Insurance Mis-selling: Union Govt Suggests Checks on Agents, including Recording Sales Pitch, Says Report
MAS Team | 04 January 2024
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Insurance agents may soon be required to maintain audio-visual records of their sales pitch, where they must read out a summary of the policy features to prospective buyers, says a news report.
 
According to the report from Times of India (ToI), with multiple cases in consumer forums and thousands of complaints of mis-selling, the consumer affairs department has written to the Union ministry of finance seeking a change in rules that the terms and conditions, or at least the summary, should be clearly explained as it is not properly communicated, resulting in disputes.
 
"In a letter to financial services secretary Vivek Joshi, consumer affairs secretary Rohit Kumar Singh has noted that the genesis of the dispute often lies in lack of proper communication, although consumers often complain that only positive aspects of the policy are told to them when insurance is sold. A final decision on the issue will, however, have to be taken by the Insurance Regulatory and Development Authority of India (IRDAI), which sets the rules," the report says.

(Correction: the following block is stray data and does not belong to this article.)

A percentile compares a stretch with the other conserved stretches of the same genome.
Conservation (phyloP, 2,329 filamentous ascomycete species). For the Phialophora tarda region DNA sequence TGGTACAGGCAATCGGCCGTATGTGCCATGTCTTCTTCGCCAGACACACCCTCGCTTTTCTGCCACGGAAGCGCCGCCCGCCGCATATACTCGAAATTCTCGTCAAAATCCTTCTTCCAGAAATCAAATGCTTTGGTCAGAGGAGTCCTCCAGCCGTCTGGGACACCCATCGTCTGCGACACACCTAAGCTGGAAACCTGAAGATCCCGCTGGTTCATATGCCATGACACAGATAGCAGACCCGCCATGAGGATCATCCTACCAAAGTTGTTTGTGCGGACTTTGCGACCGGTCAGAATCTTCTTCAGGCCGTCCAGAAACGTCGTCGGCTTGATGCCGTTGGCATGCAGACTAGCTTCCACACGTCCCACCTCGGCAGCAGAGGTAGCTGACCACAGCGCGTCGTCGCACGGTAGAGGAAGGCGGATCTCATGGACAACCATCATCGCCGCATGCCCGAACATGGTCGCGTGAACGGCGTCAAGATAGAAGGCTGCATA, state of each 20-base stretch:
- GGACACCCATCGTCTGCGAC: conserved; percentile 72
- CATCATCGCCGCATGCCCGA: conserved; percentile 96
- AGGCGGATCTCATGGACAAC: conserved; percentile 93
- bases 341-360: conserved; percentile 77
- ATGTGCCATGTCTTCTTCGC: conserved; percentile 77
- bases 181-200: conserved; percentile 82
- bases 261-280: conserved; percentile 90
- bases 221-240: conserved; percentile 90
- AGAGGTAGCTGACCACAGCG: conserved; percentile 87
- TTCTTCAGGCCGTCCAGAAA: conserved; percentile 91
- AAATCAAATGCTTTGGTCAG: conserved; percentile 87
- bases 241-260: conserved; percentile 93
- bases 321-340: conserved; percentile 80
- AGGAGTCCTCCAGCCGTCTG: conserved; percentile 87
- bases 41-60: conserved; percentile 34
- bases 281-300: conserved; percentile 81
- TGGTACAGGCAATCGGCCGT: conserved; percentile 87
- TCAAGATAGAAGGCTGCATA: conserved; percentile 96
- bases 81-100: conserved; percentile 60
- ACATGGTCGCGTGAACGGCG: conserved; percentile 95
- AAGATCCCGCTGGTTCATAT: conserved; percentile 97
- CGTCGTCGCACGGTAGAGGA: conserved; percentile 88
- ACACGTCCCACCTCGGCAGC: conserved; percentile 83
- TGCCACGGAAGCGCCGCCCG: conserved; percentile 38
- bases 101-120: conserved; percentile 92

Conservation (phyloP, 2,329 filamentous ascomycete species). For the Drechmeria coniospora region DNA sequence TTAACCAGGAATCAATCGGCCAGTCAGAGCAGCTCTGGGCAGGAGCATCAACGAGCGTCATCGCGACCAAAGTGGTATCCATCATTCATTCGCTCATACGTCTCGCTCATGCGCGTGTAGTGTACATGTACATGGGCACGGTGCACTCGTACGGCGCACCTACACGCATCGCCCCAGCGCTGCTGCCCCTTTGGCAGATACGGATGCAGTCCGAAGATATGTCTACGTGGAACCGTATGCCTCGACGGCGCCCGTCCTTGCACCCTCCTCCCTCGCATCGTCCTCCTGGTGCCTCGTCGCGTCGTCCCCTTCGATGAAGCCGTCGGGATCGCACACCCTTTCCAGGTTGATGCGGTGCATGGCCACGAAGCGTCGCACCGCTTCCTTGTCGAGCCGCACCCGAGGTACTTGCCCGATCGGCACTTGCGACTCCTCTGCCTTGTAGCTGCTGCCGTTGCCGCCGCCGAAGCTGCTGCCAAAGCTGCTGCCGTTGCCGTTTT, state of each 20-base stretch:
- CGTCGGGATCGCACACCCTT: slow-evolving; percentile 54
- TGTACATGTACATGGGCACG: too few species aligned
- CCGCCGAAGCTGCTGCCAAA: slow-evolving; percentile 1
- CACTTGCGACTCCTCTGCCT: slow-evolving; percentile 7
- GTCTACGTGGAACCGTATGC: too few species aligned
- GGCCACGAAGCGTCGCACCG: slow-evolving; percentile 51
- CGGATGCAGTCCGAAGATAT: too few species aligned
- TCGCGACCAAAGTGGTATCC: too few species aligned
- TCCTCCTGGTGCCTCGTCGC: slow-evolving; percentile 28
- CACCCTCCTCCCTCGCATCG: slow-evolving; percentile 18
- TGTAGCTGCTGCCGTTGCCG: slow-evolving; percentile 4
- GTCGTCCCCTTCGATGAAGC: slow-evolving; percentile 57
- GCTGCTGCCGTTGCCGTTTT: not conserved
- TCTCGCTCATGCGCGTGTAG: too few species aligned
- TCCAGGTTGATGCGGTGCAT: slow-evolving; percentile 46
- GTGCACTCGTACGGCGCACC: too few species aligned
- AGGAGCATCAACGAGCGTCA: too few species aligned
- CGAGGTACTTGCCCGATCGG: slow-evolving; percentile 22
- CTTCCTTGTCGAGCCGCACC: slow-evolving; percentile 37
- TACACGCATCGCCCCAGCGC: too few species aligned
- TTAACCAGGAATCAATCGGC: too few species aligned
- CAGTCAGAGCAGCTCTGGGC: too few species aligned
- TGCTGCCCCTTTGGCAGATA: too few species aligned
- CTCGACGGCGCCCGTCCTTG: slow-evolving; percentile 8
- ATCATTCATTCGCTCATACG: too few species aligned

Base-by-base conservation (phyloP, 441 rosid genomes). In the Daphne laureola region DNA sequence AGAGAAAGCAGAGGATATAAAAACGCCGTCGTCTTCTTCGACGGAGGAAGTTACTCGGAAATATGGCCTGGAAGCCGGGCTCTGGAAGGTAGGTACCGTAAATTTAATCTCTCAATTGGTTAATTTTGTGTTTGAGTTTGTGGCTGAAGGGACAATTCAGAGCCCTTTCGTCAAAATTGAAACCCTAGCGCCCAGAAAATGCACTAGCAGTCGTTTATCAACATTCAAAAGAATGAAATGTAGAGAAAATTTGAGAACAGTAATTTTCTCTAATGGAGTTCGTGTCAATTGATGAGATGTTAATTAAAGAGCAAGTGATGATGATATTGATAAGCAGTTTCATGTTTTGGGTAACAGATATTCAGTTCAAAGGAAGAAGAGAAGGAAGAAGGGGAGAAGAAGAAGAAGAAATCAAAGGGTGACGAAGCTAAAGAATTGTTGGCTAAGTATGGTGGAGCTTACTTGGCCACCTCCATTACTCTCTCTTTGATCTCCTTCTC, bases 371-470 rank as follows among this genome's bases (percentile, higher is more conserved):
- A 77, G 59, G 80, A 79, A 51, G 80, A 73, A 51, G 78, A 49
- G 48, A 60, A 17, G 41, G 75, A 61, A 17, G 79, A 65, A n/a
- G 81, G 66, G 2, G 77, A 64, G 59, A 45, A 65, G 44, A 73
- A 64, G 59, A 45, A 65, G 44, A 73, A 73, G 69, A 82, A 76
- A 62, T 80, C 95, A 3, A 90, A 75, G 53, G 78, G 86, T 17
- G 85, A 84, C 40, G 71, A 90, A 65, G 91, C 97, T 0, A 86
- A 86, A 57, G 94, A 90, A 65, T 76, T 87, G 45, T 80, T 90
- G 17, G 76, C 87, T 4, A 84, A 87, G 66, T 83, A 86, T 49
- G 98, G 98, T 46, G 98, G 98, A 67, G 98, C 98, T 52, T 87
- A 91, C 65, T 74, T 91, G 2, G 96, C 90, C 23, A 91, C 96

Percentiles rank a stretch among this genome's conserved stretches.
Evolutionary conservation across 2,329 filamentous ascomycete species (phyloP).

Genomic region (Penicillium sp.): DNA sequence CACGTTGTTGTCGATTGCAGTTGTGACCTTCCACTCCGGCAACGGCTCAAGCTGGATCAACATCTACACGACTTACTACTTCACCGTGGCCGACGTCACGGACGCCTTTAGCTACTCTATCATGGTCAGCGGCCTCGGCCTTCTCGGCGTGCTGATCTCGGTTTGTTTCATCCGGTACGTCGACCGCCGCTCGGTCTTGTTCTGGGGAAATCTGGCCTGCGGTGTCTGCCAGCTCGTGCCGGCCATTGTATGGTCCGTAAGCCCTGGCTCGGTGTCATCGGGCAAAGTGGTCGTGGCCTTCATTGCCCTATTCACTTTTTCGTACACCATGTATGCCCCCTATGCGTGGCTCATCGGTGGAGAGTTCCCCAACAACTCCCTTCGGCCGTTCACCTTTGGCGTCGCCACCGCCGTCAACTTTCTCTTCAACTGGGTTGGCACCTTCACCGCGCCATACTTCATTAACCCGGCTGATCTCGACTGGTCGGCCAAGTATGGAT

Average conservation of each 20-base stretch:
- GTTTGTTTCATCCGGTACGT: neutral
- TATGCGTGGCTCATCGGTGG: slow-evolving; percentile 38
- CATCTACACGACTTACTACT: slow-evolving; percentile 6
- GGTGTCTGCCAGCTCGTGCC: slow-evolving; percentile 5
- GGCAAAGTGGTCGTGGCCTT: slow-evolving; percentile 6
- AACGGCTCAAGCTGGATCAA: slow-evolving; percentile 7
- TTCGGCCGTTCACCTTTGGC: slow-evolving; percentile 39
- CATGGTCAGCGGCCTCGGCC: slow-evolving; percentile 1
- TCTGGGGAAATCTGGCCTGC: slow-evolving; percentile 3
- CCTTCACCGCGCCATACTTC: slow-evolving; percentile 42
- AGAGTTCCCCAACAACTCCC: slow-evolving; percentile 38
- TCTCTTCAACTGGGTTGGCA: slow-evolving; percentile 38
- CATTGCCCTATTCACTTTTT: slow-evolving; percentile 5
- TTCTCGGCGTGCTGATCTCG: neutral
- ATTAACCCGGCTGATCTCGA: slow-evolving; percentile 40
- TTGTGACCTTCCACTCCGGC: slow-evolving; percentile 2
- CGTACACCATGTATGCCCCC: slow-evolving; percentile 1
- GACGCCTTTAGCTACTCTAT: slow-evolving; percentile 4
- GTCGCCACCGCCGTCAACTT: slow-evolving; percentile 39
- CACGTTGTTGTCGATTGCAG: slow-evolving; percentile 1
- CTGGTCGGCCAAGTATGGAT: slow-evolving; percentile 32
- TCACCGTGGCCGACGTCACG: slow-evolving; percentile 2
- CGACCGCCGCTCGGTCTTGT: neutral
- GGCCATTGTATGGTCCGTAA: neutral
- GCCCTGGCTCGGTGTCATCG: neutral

As repeatedly pointed out by Moneylife, people, primarily senior citizens, continue to be duped into buying high-premium insurance policies, sold to them as annuity plans, with no attempt to stop or punish this widespread fraud. Most of the time, this is done by bank relationship managers (RMs). (Read: Senior Citizens Continue To Be Duped by Insurance Agents Mis-selling Life Insurance as Annuity Plans)
 
Coming back to the ToI report, it says terms and conditions in insurance policies are often in ambiguous language, which consumers do not understand. Mr Singh, the secretary for consumer affairs, has suggested that insurance policies be framed "in the regional languages concerning the rural population of that particular area".
 
The consumer affairs department has also suggested that the policies must make the inclusions and exclusions extremely clear in their terms and conditions. In several cases, when policyholders apply for claims, the insurance company representatives inform them about the exclusions. Such clarity in policy documents will also bring down litigation in the sector, officials told the newspaper.
 
Another suggestion by the National Consumer Disputes Redressal Commission (NCRDC) president justice Amreshwar Prata Sahi is regarding the rejection of medical claims by hospitals if a policyholder is not hospitalised for at least 24 hours for surgery or treatment. "As advancements allow for treatments and surgeries to be completed within a few hours, it is imperative that such a clause be re-examined and suitably amended," Mr Singh says in the letter reviewed by ToI.